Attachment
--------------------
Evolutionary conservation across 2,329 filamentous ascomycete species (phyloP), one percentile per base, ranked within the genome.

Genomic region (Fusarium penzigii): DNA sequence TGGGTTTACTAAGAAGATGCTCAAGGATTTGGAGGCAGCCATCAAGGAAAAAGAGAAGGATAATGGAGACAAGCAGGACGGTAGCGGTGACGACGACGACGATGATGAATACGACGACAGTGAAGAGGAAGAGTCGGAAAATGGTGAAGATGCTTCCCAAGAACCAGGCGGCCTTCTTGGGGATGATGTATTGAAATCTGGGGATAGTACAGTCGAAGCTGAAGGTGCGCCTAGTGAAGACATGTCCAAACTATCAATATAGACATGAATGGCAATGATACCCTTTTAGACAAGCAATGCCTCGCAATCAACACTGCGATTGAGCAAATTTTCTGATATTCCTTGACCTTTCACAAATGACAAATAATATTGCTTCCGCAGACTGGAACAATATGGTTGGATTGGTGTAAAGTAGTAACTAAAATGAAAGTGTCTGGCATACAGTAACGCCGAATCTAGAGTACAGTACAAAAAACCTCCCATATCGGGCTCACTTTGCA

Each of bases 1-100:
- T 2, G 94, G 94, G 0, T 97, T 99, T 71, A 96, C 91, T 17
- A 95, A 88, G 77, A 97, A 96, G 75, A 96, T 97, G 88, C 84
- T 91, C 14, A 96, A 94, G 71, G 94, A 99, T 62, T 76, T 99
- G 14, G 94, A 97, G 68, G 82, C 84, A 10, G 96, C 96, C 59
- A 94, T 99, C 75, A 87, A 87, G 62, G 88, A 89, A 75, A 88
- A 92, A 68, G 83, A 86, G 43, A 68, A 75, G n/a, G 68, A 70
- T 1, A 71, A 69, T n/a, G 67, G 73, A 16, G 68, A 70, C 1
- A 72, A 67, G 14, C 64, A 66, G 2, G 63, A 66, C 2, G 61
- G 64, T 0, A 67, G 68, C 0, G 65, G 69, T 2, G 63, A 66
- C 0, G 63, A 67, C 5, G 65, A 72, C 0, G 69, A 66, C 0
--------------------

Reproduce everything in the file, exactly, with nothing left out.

Evolutionary conservation across 2,329 filamentous ascomycete species (phyloP), one percentile per base, ranked within the genome.

Genomic region (Fusarium penzigii): DNA sequence TGGGTTTACTAAGAAGATGCTCAAGGATTTGGAGGCAGCCATCAAGGAAAAAGAGAAGGATAATGGAGACAAGCAGGACGGTAGCGGTGACGACGACGACGATGATGAATACGACGACAGTGAAGAGGAAGAGTCGGAAAATGGTGAAGATGCTTCCCAAGAACCAGGCGGCCTTCTTGGGGATGATGTATTGAAATCTGGGGATAGTACAGTCGAAGCTGAAGGTGCGCCTAGTGAAGACATGTCCAAACTATCAATATAGACATGAATGGCAATGATACCCTTTTAGACAAGCAATGCCTCGCAATCAACACTGCGATTGAGCAAATTTTCTGATATTCCTTGACCTTTCACAAATGACAAATAATATTGCTTCCGCAGACTGGAACAATATGGTTGGATTGGTGTAAAGTAGTAACTAAAATGAAAGTGTCTGGCATACAGTAACGCCGAATCTAGAGTACAGTACAAAAAACCTCCCATATCGGGCTCACTTTGCA

Each of bases 1-100:
- T 2, G 94, G 94, G 0, T 97, T 99, T 71, A 96, C 91, T 17
- A 95, A 88, G 77, A 97, A 96, G 75, A 96, T 97, G 88, C 84
- T 91, C 14, A 96, A 94, G 71, G 94, A 99, T 62, T 76, T 99
- G 14, G 94, A 97, G 68, G 82, C 84, A 10, G 96, C 96, C 59
- A 94, T 99, C 75, A 87, A 87, G 62, G 88, A 89, A 75, A 88
- A 92, A 68, G 83, A 86, G 43, A 68, A 75, G n/a, G 68, A 70
- T 1, A 71, A 69, T n/a, G 67, G 73, A 16, G 68, A 70, C 1
- A 72, A 67, G 14, C 64, A 66, G 2, G 63, A 66, C 2, G 61
- G 64, T 0, A 67, G 68, C 0, G 65, G 69, T 2, G 63, A 66
- C 0, G 63, A 67, C 5, G 65, A 72, C 0, G 69, A 66, C 0